1. Frederik Pohl short stories? I’ve collected volumes and volumes and volumes for years—I suspect I should get around to reading one!
An effective Dean Ellis cover….
2. I acquired the second volume in Michael Moorcock’s Dancers at the End of Time sequence at my local used bookstore down the street. I read An Alien Heat (1972) in 2016.
3. A few days ago I reviewed John Morressy’s wonderful Frostworld and Dreamfire (1977) — I was intrigued enough that I tracked down another volume in the Del Whitby sequence—Under a Calculating Star (1975). I’ll have a review up in the next few days.
4. The second Murray Leinster Med Service collection I’ve acquired–as a huge fan of medical-themed SF…. I should put together a list.
Do you have a favorite cover?
As always, I look forward to your comments!
(Dean Ellis’ cover for the 1969 edition)
From the inside page: “In any account of the best in contemporary science fiction, both in America and abroad, the name of Frederik Pohl must figure prominently. As solo author, collaborator, and creative editor, he has achieved a body of work which has aroused admiration wherever it has been read. Since he is still a young man (36), the future looks bright for this chronicler of the future.
Here is the book for which many readers have been waiting, a collection of his best short stories. In it you will find such gems as “Let the Ants try,” a chilling horror story: “The Tunnel Under the World,” a robot story with startling difference: and “Target One,” an ironic and moving narrative of time travel. And a number of others.
Especially for this volume, Mr. Pohl has written “Happy Birthday, Dear Jesus.” Never published before, this gentle but stinging story of the coming distortion of Christmas is going to be long remembered and widely discussed.”
Contents: “Happy Birthday, Dear Jesus” (1956) “The Ghost-Maker” (1954), “Let the Ants Try” (1949), “Pythias” (1955), “The Mapmakers” (1955), “Rafferty’s Reasons” (1955), “Target One” (1955), “Grandy Devil” (1955), “The Tunnel Under the World” (1955), “What to Do Until the Analyst Comes” (variant title: Everybody’s Happy But Me!) (1956)
2. The Hollow Lands, Michael Moorcock (1974)
(Mark Rubin;s cover for the 1974 edition)
From the inside flap: “In which we find Jherek Carnelian, one of the small population of hedonistic immortals remaining on earth at the end of time, still obsessively in love with Mrs. Amelia Underwood, a reluctant time traveler from Victorian England. After narrowing escaping death in nineteenth-century London, Jherel again is separated from his love by several millenniums. And so he begins a new, headlong campaign–seesawing through space and time regardless of risk and consequence–to reunite himself with Mrs. UNderwood.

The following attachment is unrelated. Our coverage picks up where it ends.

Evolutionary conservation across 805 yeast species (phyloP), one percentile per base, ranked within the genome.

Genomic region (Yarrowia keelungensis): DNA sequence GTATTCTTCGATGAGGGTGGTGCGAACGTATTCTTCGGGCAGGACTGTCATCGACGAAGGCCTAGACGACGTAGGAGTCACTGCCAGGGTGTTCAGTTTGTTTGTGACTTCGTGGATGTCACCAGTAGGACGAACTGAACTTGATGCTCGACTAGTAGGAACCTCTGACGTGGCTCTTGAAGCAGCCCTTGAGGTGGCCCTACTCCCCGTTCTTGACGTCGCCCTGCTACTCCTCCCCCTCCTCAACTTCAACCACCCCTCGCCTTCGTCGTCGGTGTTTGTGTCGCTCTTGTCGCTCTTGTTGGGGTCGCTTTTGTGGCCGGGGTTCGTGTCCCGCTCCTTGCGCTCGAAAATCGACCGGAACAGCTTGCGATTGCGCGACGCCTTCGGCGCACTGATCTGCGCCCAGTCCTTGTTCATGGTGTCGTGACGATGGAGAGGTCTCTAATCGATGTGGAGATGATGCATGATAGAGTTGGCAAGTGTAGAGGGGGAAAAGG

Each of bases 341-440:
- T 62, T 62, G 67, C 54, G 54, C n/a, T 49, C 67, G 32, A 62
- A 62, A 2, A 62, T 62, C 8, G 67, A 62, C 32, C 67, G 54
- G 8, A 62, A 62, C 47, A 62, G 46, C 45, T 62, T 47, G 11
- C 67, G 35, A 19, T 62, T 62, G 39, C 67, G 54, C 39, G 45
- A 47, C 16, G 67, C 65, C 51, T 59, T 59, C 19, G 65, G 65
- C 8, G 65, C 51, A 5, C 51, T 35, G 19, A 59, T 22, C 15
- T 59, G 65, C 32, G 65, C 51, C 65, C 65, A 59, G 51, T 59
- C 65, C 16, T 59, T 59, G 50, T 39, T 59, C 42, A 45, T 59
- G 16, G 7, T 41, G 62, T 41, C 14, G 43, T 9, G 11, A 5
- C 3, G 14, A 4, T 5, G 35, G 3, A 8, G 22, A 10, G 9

This is volume II in a trilogy, The Dancers at the End of Time, of which An Alien Heat was the first. It is full of astounding antics and incredible character. Another outstanding book by one of the most esteemed and prolific writers of science fiction.”
3. Under a Calculating Star, John Morressy (1975) (MY REVIEW)
(John Cayea’s cover for the 1975 edition)
From the inside flap: “On a planet quarantined since the earliest days of starfaring stands the ruin of a titantic citadel. Built by unknown hands in a forgotten past, the citadel is a labyrinth of death traps for those who seek its fantastic wealth.
To this forbidden world comes Kian Jorry, a twenty-seventh-century freebooter, and his crew of eight. Each one is a specialist, willing to pit personal courage and skill against possible death. The risk is great, but the prize is fabulous.
The youngest member of Jorry’s crew is Axxal, a Quespodon. His shipmates respect Axxal’s strength, but consider him and his people little more than beasts of burden for the more advanced races of the galaxy. Quespodons have been oppressed and exploited since first encounter. Axxal is to be no exception.
UNDER A CALCULATING STAR follows these two very different men to their individual destinies. Jorry, the ultimate pirate, loyal to no one but himself, seeks at last to steal another man’s name and kingdom. Axxal reaches for recognition and power, first for himself and then for his downtrodden people. Both ways prove difficult and dangerous. Amid scenes of violent action and haunting terror, Axxal and Jorry confront timeless questions of right and wrong, loyalty and sacrifice under the remote stars of the far future.”
4. Doctor to the Stars, Murray Leinster (1964) (MY REVIEW)
(John Schoenherr’s cover for the edition)
From the back cover: “In these three exploits of the Interstellar Medical Service, Murray Leinster carries on the adventures of his most popular characters–Calhoun of the IMS and Murgatroyd, the walking laboratory.
Contents: “The Grandfathers’ War” (1957), “Med Ship Man” (1963), “Tallien Three” (1963)